The Generalist Programmer

Do You Want to Be a Generalist Programmer?

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The generalist path is about the long game. It is not about gaining your next programming job. You are now in your first, second, third, maybe even fifth year as a professional programmer. The generalist path is about your tenth, twentieth, or even fiftieth year. Who knows what tech will be hip? I don't, and you don't, but you can prepare yourself.

The Generalist's Path

You lay your groundwork at school, boot camp, or independent study. During that time you are aspiring to become a programmer but are not there yet.

I would say that you become a programmer the first time you write valuable code – when someone is willing to pay for the results of your programming skills or your programs are otherwise valuable to someone. For me, that point was a set of shell scripts that powered an email discussion list in the mid-1990s.

You progress as a programmer by doing valuable programming work – writing new valuable code, or maintaining old valuable code. At first, you learn the trade of programming at the same time as you learn your current tools. This takes maybe a full-time equivalent of a year or two – for me, since I was not working full time as a programmer, it took me maybe five.

You cannot be a proficient programmer without being intimate with at least one set of tools. At this point in your professional life, you have to specialize (or choose a non-technical track). The smartest thing at this point is, I think, to embrace the goal to become T-shaped: you dig deep in one area of expertise, but you do enough of other things to go beyond Dunning-Kruger in all the other programming specialties.

At some point, you will be professionally capable. You know the tools and all the usual tricks of the trade. Now you have a choice: do you pursue the path of a specialist or a generalist?

A specialist is like the oil drill: they go very very deep in a very very narrow area to be able to find the oil. In their narrow specialty, a specialist is unbeatable. It can be a very lucrative approach, selling your special skills at a high premium as a consultant. Eventually, technology moves on and the narrow specialty becomes less valuable (or outright obsolete).

As a particular specialty becomes more and more obsolete, the demand for your specialist skills diminishes. The same happens to other people in your specialty, and the specialty premium you all could charge diminishes. Specialist employees get laid off and find it difficult to find another job at the accustomed salary level. Specialist consultants and freelancers find they have to give more and more discounts to find gigs.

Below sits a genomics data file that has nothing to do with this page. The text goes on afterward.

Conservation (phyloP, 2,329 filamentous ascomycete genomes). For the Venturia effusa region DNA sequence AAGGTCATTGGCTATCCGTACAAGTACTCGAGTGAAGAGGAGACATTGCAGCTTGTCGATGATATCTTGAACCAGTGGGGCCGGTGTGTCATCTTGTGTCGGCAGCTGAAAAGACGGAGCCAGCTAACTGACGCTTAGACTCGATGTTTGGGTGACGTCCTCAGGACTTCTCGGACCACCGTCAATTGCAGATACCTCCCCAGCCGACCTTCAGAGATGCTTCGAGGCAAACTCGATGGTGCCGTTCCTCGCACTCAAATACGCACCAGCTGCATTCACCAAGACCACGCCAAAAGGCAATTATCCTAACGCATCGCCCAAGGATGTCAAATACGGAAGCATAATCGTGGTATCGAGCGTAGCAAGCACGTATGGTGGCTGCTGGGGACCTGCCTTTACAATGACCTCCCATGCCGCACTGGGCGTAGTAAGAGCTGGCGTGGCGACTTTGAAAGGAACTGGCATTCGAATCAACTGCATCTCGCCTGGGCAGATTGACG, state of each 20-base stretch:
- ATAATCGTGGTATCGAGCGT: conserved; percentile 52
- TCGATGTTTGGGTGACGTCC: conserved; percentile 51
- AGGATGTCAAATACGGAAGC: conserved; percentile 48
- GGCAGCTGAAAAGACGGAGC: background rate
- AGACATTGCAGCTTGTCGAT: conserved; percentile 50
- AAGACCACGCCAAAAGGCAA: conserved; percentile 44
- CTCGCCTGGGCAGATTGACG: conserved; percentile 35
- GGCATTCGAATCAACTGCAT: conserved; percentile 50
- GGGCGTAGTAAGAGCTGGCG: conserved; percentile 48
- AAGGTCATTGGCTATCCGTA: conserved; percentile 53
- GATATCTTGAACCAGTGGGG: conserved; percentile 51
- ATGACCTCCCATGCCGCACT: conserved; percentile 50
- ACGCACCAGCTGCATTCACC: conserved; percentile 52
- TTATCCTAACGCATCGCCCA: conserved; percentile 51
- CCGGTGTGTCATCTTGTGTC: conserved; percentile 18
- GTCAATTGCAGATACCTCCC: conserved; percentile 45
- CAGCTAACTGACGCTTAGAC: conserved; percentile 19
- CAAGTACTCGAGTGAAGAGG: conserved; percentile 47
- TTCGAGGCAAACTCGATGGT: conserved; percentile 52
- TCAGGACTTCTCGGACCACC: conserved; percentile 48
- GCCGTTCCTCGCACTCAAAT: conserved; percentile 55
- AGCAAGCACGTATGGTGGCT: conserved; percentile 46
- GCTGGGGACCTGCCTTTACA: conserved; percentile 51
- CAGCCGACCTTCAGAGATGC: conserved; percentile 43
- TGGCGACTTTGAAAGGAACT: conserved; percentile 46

The generalist start from the same t-shaped professional, one who has dug down on one specialty and studied enough of all others to be dangerous. Where the specialist continues to dig deep along one line, the generalist starts digging more lines down. None of them are deep, but there are many. Over the years and decades, the generalist accumulates so many downward lines of varying lengths that they no longer are T-shaped; they are more what Dave Rooney calls icicle-shaped and Scott Ambler calls a generalizing specialist or a specializing generalist.

Rooney's simile of an icicle shaped person is quite fitting. Each downward line – a single icicle – is developed over time, maybe in one or two jobs of full-time employment, or in many consulting or freelancing gigs. Once the generalist moves on to something else, that particular icicle stops growing and eventually melts away, unattended. Yet, some of the old expertise remains for a long time.

So, Generalist is Just a Full Stack Developer, Right?

A generalist is not just a full stack developer, although these labels are related. A full stack developer is a job title, while generalist is a career philosophy. A full stack developer needs to be good at all things at the same time, while a generalist can job-hop from one specialty to another.